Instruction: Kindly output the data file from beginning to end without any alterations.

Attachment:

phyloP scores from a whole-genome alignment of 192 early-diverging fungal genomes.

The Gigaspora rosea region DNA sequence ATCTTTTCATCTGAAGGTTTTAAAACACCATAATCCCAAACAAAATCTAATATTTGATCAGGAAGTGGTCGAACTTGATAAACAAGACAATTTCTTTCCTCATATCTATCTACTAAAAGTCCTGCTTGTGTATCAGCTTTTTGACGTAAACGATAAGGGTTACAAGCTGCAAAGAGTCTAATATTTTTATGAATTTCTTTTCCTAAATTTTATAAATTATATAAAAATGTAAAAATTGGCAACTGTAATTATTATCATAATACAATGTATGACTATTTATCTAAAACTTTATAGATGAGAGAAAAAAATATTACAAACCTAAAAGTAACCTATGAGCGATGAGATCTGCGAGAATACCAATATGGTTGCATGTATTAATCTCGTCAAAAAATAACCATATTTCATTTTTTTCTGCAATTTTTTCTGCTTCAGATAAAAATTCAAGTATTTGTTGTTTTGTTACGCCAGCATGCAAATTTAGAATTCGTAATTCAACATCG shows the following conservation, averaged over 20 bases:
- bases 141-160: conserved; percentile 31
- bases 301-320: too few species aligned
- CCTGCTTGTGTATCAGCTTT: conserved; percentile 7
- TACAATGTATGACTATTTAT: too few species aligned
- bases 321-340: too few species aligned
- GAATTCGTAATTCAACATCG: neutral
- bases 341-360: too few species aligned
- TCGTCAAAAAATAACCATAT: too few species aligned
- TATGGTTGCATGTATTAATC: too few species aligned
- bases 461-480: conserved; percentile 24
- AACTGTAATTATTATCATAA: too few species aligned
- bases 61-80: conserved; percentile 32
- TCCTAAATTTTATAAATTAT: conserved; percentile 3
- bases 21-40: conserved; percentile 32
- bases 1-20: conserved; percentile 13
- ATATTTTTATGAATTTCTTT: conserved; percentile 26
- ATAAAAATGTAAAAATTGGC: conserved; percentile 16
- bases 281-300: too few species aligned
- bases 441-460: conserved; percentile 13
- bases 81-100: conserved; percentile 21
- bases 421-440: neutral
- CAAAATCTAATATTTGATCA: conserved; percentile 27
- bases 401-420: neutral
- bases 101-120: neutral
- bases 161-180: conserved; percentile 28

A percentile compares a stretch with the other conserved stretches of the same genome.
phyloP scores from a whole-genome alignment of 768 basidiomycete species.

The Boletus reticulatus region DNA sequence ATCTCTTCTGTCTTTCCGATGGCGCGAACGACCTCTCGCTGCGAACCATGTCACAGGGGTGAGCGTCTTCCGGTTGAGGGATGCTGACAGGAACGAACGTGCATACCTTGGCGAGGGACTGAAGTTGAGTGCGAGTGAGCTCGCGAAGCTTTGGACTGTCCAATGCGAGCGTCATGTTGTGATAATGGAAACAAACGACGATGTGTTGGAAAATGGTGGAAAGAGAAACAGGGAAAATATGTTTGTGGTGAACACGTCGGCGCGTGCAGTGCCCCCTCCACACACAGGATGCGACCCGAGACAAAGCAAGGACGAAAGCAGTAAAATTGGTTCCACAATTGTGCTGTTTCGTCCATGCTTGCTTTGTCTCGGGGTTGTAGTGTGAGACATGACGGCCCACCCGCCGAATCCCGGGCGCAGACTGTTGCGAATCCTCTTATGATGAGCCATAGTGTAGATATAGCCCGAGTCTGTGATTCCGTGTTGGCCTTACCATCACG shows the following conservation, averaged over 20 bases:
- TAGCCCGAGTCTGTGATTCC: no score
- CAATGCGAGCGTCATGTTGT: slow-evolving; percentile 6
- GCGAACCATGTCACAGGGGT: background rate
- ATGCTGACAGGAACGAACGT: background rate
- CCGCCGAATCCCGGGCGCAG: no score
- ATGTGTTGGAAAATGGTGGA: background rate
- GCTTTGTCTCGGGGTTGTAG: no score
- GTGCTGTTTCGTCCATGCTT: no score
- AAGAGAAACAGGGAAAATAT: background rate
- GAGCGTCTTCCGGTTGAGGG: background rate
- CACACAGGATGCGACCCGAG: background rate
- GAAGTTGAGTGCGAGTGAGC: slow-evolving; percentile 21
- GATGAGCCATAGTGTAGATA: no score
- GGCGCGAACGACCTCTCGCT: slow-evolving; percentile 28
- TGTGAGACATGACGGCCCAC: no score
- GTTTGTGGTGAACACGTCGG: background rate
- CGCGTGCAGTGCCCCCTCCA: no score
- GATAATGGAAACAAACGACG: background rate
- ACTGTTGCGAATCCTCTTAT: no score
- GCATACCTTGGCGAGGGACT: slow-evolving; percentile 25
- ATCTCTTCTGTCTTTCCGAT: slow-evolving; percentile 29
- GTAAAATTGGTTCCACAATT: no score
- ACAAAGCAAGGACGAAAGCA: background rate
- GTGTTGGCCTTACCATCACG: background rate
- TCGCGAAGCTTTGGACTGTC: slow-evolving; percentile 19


phyloP scores from a whole-genome alignment of 192 early-diverging fungal genomes.

The Gigaspora rosea region DNA sequence ATCTTTTCATCTGAAGGTTTTAAAACACCATAATCCCAAACAAAATCTAATATTTGATCAGGAAGTGGTCGAACTTGATAAACAAGACAATTTCTTTCCTCATATCTATCTACTAAAAGTCCTGCTTGTGTATCAGCTTTTTGACGTAAACGATAAGGGTTACAAGCTGCAAAGAGTCTAATATTTTTATGAATTTCTTTTCCTAAATTTTATAAATTATATAAAAATGTAAAAATTGGCAACTGTAATTATTATCATAATACAATGTATGACTATTTATCTAAAACTTTATAGATGAGAGAAAAAAATATTACAAACCTAAAAGTAACCTATGAGCGATGAGATCTGCGAGAATACCAATATGGTTGCATGTATTAATCTCGTCAAAAAATAACCATATTTCATTTTTTTCTGCAATTTTTTCTGCTTCAGATAAAAATTCAAGTATTTGTTGTTTTGTTACGCCAGCATGCAAATTTAGAATTCGTAATTCAACATCG shows the following conservation, averaged over 20 bases:
- bases 141-160: conserved; percentile 31
- bases 301-320: too few species aligned
- CCTGCTTGTGTATCAGCTTT: conserved; percentile 7
- TACAATGTATGACTATTTAT: too few species aligned
- bases 321-340: too few species aligned
- GAATTCGTAATTCAACATCG: neutral
- bases 341-360: too few species aligned
- TCGTCAAAAAATAACCATAT: too few species aligned
- TATGGTTGCATGTATTAATC: too few species aligned
- bases 461-480: conserved; percentile 24
- AACTGTAATTATTATCATAA: too few species aligned
- bases 61-80: conserved; percentile 32
- TCCTAAATTTTATAAATTAT: conserved; percentile 3
- bases 21-40: conserved; percentile 32
- bases 1-20: conserved; percentile 13
- ATATTTTTATGAATTTCTTT: conserved; percentile 26
- ATAAAAATGTAAAAATTGGC: conserved; percentile 16
- bases 281-300: too few species aligned
- bases 441-460: conserved; percentile 13
- bases 81-100: conserved; percentile 21
- bases 421-440: neutral
- CAAAATCTAATATTTGATCA: conserved; percentile 27
- bases 401-420: neutral
- bases 101-120: neutral
- bases 161-180: conserved; percentile 28

A percentile compares a stretch with the other conserved stretches of the same genome.
phyloP scores from a whole-genome alignment of 768 basidiomycete species.

The Boletus reticulatus region DNA sequence ATCTCTTCTGTCTTTCCGATGGCGCGAACGACCTCTCGCTGCGAACCATGTCACAGGGGTGAGCGTCTTCCGGTTGAGGGATGCTGACAGGAACGAACGTGCATACCTTGGCGAGGGACTGAAGTTGAGTGCGAGTGAGCTCGCGAAGCTTTGGACTGTCCAATGCGAGCGTCATGTTGTGATAATGGAAACAAACGACGATGTGTTGGAAAATGGTGGAAAGAGAAACAGGGAAAATATGTTTGTGGTGAACACGTCGGCGCGTGCAGTGCCCCCTCCACACACAGGATGCGACCCGAGACAAAGCAAGGACGAAAGCAGTAAAATTGGTTCCACAATTGTGCTGTTTCGTCCATGCTTGCTTTGTCTCGGGGTTGTAGTGTGAGACATGACGGCCCACCCGCCGAATCCCGGGCGCAGACTGTTGCGAATCCTCTTATGATGAGCCATAGTGTAGATATAGCCCGAGTCTGTGATTCCGTGTTGGCCTTACCATCACG shows the following conservation, averaged over 20 bases:
- TAGCCCGAGTCTGTGATTCC: no score
- CAATGCGAGCGTCATGTTGT: slow-evolving; percentile 6
- GCGAACCATGTCACAGGGGT: background rate
- ATGCTGACAGGAACGAACGT: background rate
- CCGCCGAATCCCGGGCGCAG: no score
- ATGTGTTGGAAAATGGTGGA: background rate
- GCTTTGTCTCGGGGTTGTAG: no score
- GTGCTGTTTCGTCCATGCTT: no score
- AAGAGAAACAGGGAAAATAT: background rate
- GAGCGTCTTCCGGTTGAGGG: background rate
- CACACAGGATGCGACCCGAG: background rate
- GAAGTTGAGTGCGAGTGAGC: slow-evolving; percentile 21
- GATGAGCCATAGTGTAGATA: no score
- GGCGCGAACGACCTCTCGCT: slow-evolving; percentile 28
- TGTGAGACATGACGGCCCAC: no score
- GTTTGTGGTGAACACGTCGG: background rate
- CGCGTGCAGTGCCCCCTCCA: no score
- GATAATGGAAACAAACGACG: background rate
- ACTGTTGCGAATCCTCTTAT: no score
- GCATACCTTGGCGAGGGACT: slow-evolving; percentile 25
- ATCTCTTCTGTCTTTCCGAT: slow-evolving; percentile 29
- GTAAAATTGGTTCCACAATT: no score
- ACAAAGCAAGGACGAAAGCA: background rate
- GTGTTGGCCTTACCATCACG: background rate
- TCGCGAAGCTTTGGACTGTC: slow-evolving; percentile 19